Removing Solvent

Schlenk lines allow solvent and other volatiles to be removed without ever exposing the reaction mixture to atmospheric air or moisture. The low pressures offered by a high vacuum pump means that high boiling solvents such as toluene or chlorobenzene can be easily removed at room temperature, which may be crucial for temperature-sensitive compounds. An external liquid nitrogen trap is essential for removing large volumes of solvent and highly recommended for particularly nasty volatiles, or for solvents with freezing temperatures close to room temperature such as benzene or 1,4-dioxane.

Step 1:  Seal the Schlenk flask under inert gas and disconnect it from the Schlenk line. Attach the flask to an external trap, then connect the external trap to the Schlenk line and slowly place under vacuum.

Attaching the external solvent trap to the Schlenk flask.

Step 2: Slowly lower the external trap into a dewar of liquid nitrogen to condense the solvent vapours.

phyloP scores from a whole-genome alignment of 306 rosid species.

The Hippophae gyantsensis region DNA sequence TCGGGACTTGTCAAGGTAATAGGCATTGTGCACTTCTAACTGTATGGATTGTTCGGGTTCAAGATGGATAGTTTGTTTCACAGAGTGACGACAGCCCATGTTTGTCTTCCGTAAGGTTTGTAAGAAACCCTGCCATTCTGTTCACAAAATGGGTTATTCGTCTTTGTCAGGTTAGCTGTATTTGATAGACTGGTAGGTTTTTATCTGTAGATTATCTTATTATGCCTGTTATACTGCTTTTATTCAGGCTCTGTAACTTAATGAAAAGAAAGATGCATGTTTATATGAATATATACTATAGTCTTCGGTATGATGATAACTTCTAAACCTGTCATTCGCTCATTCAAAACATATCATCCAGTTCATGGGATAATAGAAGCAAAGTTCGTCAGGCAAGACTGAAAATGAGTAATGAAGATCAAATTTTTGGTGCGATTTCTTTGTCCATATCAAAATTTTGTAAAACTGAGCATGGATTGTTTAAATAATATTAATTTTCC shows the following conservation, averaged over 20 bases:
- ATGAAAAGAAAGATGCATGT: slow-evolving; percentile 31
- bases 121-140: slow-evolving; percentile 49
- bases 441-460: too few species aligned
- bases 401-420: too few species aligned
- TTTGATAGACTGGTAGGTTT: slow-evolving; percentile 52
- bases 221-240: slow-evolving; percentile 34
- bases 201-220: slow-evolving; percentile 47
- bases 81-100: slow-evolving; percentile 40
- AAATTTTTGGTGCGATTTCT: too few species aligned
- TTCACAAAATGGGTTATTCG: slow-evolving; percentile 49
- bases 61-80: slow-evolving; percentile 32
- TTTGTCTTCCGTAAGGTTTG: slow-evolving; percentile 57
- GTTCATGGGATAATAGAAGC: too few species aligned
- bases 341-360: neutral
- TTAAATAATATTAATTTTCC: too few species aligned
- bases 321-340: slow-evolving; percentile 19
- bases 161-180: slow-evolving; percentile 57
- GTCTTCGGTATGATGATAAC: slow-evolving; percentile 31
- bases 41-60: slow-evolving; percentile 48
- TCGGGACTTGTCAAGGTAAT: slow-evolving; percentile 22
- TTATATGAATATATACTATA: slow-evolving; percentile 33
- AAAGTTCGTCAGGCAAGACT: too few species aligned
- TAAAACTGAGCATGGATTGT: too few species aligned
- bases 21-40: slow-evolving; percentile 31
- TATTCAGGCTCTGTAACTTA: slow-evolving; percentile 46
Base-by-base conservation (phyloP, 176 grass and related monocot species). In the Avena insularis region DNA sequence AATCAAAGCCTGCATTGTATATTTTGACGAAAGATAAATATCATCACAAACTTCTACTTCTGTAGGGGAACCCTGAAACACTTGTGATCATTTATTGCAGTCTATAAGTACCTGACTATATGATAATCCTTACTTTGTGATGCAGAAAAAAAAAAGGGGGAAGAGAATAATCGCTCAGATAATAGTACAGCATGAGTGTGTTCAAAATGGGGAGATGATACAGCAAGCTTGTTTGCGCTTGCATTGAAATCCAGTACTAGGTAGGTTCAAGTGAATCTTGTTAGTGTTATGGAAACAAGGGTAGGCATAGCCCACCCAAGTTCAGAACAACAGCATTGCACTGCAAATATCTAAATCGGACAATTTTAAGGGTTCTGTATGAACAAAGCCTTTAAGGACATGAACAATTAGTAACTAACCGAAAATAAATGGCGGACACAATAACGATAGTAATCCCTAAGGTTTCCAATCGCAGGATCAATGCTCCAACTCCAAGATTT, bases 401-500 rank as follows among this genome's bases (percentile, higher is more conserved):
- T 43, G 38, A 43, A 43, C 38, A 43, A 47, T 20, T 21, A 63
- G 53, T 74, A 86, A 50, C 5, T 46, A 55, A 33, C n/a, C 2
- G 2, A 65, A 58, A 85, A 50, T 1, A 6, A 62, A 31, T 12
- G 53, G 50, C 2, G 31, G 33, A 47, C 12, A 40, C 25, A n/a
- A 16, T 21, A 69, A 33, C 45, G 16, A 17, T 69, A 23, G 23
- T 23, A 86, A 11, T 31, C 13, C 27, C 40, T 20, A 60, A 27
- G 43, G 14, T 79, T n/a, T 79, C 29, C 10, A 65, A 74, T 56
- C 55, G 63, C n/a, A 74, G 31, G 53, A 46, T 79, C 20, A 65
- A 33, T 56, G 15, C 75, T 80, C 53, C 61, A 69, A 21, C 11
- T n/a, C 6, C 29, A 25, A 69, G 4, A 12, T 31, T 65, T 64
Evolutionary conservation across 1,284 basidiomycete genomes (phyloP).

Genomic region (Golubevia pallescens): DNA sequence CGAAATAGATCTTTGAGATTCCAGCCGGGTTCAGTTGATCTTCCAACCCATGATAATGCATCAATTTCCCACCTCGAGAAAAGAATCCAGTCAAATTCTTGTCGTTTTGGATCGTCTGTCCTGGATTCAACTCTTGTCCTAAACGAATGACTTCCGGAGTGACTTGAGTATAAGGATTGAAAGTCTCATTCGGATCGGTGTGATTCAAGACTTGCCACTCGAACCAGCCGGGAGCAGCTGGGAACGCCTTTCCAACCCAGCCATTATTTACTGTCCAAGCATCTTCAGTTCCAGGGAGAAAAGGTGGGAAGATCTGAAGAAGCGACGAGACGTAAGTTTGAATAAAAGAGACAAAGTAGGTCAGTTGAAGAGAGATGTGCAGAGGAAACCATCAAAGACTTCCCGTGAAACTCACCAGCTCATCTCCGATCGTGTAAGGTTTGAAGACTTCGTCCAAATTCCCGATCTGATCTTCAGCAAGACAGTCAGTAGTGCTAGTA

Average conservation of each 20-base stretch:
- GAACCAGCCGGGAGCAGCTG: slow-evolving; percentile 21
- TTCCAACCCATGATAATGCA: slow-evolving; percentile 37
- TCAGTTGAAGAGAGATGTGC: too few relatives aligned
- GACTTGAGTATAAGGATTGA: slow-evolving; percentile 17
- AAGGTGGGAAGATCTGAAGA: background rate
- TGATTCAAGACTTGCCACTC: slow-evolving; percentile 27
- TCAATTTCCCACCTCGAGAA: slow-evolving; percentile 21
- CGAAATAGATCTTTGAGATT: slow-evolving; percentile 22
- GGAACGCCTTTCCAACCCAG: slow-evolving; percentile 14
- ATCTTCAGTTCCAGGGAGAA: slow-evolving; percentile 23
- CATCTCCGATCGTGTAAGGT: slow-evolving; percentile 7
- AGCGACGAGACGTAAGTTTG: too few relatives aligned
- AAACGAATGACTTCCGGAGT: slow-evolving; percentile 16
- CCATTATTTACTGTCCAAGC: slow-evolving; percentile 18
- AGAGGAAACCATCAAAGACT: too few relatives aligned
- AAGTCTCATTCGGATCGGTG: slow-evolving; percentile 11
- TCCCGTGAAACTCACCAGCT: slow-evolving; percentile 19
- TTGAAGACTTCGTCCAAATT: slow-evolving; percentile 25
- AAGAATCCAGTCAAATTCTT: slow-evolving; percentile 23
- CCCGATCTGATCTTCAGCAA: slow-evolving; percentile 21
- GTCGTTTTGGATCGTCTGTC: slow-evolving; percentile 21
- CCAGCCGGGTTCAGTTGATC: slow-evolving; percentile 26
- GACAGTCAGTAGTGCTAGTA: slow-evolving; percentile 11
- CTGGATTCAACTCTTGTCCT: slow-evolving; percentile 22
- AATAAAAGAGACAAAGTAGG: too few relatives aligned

Lowering the external solvent trap into a dewar of liquid nitrogen.

Step 3: Slowly open the tap on the Schlenk flask (partially) making sure that the solution is stirring to prevent bumping. It may be necessary to open the tap fully or use a warm water bath to fully remove all solvent/volatiles.

Opening the Schlenk flask to the vacuum.

Step 4: Once all of the solvent has been removed, close the tap on the Schlenk flask as well as the tap/stopcock connecting the external trap to the Schlenk line vacuum. Disconnect the Schlenk flask from the external trap and then cycle back onto the Schlenk line, slowly opening the tap when backfilling with inert gas. Disconnect the external trap from the Schlenk line and remove from the dewar of liquid nitrogen. Allow the solvent/volatiles to thaw and then discard into an appropriate waste container.

Schlenk flask after removal of solvent.

This same approach can also be used to partially concentrate solutions in vacuo prior to crystallisation.